“Mail Online sport enjoyed more than a billion page views in the past 12 months and we expect record numbers to our sport home page on transfer deadline day as we lead the way with breaking news.”
The BBC has launched a Supreme Court fight after journalists were barred from publishing the name of a Jamaican immigrant deported as a result of being jailed for gross indecency with a child.
Bosses want Supreme Court justices in London to decide whether a Scottish court took the "correct approach" when barring reporters from naming the man or publishing his photograph.
They say the ban was imposed, under provisions of the 1981 Contempt of Court Act, after the man said he could be at risk of "life-threatening" violence when he returned home.
A hearing at the Supreme Court, the highest in the UK, began today and is due to end tomorrow. Five justices are expected to reserve their ruling until a later date.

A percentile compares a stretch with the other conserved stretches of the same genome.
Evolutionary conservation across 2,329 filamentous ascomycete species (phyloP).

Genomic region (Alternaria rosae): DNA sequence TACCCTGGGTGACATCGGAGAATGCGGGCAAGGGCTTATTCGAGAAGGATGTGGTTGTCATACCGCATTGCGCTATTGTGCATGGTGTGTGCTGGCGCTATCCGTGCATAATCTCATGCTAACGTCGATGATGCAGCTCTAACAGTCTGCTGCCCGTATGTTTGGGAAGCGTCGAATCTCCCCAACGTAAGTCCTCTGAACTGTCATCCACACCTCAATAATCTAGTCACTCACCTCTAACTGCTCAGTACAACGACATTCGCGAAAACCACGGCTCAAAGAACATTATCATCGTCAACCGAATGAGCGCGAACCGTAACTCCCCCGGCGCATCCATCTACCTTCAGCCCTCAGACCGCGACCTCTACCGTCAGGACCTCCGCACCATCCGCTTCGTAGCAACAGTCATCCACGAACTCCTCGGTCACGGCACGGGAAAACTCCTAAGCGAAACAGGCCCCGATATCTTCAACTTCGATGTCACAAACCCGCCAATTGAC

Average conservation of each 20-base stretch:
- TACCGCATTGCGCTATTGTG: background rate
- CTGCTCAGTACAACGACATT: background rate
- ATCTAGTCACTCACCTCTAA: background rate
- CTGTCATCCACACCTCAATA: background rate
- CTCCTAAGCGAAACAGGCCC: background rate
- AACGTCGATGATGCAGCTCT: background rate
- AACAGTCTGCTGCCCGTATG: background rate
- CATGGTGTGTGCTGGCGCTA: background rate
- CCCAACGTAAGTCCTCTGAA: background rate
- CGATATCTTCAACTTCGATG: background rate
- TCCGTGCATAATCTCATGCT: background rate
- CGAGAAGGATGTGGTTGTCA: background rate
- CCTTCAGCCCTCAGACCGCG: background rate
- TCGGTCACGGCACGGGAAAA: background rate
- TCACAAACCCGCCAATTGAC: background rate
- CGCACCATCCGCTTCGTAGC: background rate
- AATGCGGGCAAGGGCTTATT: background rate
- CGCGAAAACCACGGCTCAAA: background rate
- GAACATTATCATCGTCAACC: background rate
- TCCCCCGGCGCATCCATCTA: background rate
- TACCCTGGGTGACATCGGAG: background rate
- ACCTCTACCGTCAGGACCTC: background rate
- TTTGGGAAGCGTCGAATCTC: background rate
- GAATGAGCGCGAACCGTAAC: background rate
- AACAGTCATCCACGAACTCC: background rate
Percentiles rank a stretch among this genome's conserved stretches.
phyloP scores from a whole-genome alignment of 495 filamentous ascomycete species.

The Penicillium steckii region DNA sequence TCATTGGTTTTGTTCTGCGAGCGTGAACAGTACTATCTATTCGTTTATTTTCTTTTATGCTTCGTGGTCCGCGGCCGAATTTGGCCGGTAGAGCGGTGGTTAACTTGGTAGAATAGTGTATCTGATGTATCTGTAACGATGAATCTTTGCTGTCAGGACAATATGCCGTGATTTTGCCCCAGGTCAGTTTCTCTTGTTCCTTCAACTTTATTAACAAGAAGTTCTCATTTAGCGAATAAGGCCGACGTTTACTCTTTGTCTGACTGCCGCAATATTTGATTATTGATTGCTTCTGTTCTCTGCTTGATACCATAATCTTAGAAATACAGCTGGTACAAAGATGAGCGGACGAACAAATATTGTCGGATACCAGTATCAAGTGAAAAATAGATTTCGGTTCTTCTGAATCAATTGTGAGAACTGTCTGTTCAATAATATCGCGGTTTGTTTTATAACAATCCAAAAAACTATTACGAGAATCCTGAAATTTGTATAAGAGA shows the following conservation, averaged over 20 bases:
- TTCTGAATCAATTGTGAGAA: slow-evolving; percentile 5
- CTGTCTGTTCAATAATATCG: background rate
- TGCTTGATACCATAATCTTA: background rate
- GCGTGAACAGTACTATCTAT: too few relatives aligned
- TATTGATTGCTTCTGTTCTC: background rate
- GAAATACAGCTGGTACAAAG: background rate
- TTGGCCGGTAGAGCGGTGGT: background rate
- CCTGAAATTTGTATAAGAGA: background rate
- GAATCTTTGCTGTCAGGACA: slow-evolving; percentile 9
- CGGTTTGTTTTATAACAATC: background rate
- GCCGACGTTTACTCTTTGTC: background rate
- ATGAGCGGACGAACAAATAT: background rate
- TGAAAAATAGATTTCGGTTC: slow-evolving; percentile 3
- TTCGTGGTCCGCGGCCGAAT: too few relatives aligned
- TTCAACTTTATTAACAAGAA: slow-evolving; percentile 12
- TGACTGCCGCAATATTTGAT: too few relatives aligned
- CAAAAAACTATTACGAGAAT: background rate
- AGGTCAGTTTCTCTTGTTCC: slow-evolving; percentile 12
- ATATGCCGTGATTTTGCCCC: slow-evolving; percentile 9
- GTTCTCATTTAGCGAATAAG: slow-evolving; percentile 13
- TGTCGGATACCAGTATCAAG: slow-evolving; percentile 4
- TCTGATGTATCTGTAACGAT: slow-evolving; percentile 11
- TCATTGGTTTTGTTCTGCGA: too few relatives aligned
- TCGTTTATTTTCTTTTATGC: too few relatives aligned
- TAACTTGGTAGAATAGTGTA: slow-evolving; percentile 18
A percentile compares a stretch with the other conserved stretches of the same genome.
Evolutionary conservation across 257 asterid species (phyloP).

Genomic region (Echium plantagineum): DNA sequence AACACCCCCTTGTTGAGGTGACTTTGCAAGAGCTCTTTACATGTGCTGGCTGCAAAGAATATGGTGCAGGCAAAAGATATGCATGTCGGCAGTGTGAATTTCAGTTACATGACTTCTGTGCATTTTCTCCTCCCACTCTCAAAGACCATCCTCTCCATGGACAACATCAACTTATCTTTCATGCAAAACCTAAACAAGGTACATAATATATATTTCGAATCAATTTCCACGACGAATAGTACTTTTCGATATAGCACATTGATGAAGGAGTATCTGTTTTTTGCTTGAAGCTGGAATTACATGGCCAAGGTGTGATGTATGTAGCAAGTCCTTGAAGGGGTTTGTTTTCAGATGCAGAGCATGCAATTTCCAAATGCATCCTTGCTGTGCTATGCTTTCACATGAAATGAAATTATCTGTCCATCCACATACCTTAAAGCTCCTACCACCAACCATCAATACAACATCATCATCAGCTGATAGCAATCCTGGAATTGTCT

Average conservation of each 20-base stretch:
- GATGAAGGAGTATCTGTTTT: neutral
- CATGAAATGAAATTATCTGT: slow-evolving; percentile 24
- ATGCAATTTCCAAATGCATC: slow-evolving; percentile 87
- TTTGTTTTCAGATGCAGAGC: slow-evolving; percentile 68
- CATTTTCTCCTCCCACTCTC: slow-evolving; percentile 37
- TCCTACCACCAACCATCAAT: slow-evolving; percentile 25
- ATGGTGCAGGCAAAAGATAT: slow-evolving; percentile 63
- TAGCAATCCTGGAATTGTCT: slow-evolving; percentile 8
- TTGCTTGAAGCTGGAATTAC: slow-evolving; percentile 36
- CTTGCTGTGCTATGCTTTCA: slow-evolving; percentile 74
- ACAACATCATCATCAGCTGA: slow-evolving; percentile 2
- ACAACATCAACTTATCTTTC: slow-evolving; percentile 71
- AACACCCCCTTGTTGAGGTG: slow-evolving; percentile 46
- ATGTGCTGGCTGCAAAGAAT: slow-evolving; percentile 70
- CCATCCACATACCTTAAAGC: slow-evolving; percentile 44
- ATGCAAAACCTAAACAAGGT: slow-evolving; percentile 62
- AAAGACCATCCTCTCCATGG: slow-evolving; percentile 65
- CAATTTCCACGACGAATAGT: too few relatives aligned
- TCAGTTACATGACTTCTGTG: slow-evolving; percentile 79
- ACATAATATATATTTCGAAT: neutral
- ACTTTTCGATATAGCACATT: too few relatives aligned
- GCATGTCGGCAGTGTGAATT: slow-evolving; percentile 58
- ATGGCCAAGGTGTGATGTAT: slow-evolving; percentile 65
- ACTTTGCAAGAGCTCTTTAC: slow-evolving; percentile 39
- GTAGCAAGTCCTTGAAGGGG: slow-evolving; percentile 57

Lawyers for the BBC outlined their case in written submissions given to justices.
They said the man was 47, had arrived in the UK in 1991 and been given permission stay in in 1993 after marrying a British woman.
In 1996 he had been convicted of indecent assault on a woman and gross indecency with a child, given jail terms totalling four years and deported after making unsuccessful attempts to be allowed to stay.
Lawyers said the man's name and picture had been published in coverage which following his conviction in 1996.
The reporting ban had been imposed in 2012, when the man was continuing to challenge a Home Office deportation decision.
A Supreme Court spokesman said the issue for justices was whether a judge had taken the "correct approach" when prohibiting publication of the man's name.